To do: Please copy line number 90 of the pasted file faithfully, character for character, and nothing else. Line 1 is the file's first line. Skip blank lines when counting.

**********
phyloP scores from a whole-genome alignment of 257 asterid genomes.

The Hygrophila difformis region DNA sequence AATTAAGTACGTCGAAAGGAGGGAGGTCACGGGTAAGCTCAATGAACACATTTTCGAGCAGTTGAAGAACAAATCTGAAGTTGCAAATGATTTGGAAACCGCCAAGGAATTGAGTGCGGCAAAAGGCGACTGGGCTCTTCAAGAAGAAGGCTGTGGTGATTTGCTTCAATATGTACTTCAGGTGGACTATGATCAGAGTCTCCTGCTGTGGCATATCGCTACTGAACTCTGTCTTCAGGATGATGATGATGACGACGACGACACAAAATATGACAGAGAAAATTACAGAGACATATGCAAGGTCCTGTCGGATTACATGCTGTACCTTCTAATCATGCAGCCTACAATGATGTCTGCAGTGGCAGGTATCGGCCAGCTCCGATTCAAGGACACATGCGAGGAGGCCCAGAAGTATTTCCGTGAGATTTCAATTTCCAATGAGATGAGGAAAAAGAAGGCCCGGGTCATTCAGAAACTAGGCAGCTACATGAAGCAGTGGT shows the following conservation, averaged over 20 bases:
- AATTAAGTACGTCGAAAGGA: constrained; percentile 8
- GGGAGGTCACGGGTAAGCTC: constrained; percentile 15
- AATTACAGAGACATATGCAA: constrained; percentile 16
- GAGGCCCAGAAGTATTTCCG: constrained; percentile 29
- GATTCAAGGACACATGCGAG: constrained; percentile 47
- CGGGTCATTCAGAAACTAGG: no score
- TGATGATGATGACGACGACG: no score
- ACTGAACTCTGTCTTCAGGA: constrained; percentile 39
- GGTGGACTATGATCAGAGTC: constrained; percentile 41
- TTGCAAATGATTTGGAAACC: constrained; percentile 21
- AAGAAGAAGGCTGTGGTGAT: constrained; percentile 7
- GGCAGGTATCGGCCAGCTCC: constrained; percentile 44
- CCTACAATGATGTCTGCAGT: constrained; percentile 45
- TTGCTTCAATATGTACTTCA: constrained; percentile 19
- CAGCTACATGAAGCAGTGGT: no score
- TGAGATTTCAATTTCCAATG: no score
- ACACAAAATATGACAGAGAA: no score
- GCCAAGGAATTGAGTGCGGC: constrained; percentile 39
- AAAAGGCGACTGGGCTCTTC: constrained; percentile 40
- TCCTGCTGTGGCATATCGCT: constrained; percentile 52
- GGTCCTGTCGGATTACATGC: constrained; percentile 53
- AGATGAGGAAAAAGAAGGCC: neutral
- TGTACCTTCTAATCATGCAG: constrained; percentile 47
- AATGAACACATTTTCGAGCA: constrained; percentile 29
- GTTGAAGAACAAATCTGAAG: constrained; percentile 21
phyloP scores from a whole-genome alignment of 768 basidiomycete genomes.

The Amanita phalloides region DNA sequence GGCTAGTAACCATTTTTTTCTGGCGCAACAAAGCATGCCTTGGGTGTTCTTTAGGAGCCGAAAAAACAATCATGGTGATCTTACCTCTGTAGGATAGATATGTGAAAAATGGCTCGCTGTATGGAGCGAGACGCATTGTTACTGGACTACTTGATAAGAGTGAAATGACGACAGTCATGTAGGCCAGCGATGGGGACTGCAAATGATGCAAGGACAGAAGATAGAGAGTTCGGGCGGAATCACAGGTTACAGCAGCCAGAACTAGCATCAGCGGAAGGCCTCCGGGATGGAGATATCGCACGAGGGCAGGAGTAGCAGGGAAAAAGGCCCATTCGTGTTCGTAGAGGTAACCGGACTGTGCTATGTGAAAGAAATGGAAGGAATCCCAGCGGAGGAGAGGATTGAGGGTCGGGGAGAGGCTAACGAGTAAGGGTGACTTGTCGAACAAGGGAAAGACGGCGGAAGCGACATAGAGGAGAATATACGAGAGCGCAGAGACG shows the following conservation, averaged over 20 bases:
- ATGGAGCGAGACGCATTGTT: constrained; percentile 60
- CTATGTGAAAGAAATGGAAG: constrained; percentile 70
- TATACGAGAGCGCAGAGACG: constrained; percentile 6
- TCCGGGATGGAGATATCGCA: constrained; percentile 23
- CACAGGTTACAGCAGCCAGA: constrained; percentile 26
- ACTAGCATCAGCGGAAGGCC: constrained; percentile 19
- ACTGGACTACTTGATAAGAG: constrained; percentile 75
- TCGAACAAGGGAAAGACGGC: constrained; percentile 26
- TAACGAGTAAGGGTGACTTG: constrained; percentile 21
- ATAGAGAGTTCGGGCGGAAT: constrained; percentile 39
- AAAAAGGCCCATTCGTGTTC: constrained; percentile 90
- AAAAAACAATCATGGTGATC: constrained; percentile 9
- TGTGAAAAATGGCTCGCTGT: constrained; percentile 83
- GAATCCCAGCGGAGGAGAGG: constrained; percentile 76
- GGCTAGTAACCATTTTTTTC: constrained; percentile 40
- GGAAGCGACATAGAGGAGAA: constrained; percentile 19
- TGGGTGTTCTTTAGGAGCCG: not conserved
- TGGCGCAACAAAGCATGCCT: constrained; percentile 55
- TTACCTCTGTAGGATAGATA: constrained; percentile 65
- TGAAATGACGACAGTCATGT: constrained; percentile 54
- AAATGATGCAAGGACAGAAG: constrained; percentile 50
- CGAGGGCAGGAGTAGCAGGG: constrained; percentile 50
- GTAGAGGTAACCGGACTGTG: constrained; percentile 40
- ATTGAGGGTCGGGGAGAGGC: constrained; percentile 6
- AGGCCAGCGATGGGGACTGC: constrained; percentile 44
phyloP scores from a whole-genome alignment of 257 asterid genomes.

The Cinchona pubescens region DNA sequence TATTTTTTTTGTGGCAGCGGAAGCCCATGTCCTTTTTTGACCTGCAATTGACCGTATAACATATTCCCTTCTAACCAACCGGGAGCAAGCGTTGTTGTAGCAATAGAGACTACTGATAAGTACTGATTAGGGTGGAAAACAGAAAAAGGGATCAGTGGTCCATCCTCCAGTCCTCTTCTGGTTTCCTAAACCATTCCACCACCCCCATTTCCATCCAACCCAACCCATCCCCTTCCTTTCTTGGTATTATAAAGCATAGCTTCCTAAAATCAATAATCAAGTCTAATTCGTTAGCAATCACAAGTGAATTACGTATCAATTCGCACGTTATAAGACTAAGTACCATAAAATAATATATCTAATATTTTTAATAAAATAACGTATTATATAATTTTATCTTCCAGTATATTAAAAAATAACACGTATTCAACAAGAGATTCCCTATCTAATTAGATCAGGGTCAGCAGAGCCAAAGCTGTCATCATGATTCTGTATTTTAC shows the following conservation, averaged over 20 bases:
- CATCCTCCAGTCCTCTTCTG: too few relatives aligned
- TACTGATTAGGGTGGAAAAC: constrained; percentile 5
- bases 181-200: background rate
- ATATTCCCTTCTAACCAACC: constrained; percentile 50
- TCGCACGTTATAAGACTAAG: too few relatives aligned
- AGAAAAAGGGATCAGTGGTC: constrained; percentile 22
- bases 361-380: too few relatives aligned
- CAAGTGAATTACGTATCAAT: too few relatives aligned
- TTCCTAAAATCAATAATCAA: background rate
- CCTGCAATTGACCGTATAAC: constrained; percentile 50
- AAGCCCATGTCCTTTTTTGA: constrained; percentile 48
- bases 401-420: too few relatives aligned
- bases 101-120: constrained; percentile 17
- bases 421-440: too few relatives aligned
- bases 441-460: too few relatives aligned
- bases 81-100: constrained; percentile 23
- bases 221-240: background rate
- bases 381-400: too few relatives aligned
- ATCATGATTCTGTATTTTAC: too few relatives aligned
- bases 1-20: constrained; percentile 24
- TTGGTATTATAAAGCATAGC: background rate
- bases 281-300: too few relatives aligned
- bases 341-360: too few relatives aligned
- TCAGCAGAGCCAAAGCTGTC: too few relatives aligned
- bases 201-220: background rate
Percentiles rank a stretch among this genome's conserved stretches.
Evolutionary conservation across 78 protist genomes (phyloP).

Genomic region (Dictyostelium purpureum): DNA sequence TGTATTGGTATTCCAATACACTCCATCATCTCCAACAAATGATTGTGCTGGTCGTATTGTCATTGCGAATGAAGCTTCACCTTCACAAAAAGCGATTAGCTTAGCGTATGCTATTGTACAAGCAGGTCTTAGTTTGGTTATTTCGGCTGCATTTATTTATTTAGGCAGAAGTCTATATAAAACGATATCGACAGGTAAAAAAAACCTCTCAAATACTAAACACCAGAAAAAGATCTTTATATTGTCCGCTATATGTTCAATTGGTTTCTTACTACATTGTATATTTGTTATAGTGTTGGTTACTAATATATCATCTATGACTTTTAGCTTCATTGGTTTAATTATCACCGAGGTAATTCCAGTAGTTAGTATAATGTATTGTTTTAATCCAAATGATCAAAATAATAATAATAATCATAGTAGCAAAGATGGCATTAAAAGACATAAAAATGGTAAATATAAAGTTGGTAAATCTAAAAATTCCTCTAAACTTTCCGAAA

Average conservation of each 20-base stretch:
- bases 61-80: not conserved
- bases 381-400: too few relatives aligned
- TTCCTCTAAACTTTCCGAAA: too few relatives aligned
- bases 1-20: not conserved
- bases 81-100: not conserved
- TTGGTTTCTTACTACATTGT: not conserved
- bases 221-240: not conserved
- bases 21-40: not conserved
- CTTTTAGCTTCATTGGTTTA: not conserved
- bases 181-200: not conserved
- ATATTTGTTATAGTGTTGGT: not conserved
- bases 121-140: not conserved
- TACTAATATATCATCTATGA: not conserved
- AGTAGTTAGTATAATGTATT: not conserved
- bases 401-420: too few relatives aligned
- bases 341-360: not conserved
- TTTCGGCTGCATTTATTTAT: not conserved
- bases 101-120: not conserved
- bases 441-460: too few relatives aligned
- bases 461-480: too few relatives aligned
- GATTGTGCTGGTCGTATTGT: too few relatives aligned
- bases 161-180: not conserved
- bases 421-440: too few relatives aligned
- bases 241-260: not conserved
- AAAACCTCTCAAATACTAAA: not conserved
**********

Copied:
- bases 81-100: not conserved